“Avengers: Infinity War” Spoiler: Superheroes are real people too.
The end of my junior year was dominated by two things: cramming inefficiently for APs and subject tests and eagerly anticipating the release of superhero movies.
Everybody loves superhero movies. Comic book geeks, professional critics and high school students all flock to the theaters when the next superhero film drops. It appears that there is something universally appealing about watching genetically gifted people save New York City every five months.
But I’ve noticed a change in the industry: long gone are the days in which superheroes are infallible and flawless. With each new Marvel installment or DC flick, superheroes are depicted as less untouchable–less super. Even though they can fly or control time, these gifted people deal with the same mundane issues we go through on a daily basis. And most significantly, more and more superheroes are grappling with moral issues.
When the “Incredibles 2” trailer debuted, my friends and I expressed our happy surprise that the movie’s plot focused on the characters’ experiences parenting while fighting crime. We were more shocked about the shift in tone than about the fact we were four years old when the last movie came out. And emphasizing the everyday aspects of these characters’ lives is important. It highlights the humanity in all people, whether super or not, fictional or real. Because even the perfect people in our lives can make mistakes.
It’s easy to assume that the people we place on a pedestal are flawless. Especially during the harrowing parts of junior year, when all my friends and I were second-guessing all of our life choices, I noticed how much we ignored the struggles of certain other peers.
“Oh, well, they’re just super smart,” a classmate would say. “They can’t complain.”
This attitude specifically would manifest itself in non-academic settings. How often have students labeled their friends as the best artist, best athlete or best performer without highlightng the amount of work and dedication that goes into their peers’ success?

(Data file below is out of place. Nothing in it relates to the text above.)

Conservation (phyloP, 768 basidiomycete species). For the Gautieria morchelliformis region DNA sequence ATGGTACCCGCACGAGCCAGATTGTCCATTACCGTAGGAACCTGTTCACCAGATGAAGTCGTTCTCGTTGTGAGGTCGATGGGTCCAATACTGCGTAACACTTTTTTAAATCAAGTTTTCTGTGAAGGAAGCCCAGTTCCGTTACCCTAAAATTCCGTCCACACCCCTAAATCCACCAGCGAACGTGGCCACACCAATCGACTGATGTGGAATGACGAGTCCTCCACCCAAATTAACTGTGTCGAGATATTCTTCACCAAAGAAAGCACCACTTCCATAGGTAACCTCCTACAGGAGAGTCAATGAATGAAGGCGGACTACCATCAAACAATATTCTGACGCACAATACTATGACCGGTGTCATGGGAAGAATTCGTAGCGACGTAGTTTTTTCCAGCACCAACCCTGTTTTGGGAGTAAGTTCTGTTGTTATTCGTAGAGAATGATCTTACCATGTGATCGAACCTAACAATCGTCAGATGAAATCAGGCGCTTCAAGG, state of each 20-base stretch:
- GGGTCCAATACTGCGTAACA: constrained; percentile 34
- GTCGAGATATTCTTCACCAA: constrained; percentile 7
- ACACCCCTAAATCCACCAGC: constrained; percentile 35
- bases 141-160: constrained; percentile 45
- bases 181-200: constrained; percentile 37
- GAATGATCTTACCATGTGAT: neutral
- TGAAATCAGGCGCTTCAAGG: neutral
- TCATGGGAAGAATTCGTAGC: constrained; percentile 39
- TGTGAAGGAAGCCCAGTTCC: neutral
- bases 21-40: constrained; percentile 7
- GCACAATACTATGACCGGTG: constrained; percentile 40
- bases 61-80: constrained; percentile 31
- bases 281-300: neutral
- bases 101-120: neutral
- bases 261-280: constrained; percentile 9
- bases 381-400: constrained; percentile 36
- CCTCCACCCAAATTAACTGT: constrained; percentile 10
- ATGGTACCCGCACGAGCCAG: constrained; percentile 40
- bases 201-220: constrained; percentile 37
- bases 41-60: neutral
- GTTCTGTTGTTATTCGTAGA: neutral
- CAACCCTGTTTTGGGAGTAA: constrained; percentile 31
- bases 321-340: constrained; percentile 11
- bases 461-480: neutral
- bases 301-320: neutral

It feels that within our own community, we breathe and toil among real-life superheroes.
But like the superheroes we marvel at on the screen, they should not be considered untouchable nor their everyday problems any less than ours.
Yes, someone may volunteer with impoverished children in Costa Rica or intern at a tech start-up, but we all still deal with the same annoying pop quizzes in English or traffic jams on Coldwater.
No one was immune to the flu that descended upon the school in the winter. No one stays unfazed during his or her audition or tryout. We are all human.
But how can we recognize our individual struggles? Let’s learn from our superhero counterparts in the movies; let’s recognize the human faces before the capes.
No matter the academic reputation someone carries or the complexity of their personal life, he or she is subject to the same basic emotions we all are.
We don’t just treat our “super classmates” with this behavior. It’s also important that we don’t reduce other peers who we consider to be unremarkable to not worthy of feeling pain. No one is a supervillain either.
The truly heroic thing to do is to accept that no matter our college prospects or family income, we all go to the same school and struggle with issues that affect us, even if they are small or insignificant to others.
Because, spoiler alert, when you are in your hour of need, it isn’t a superhero that’s going to save you, but a fellow human being.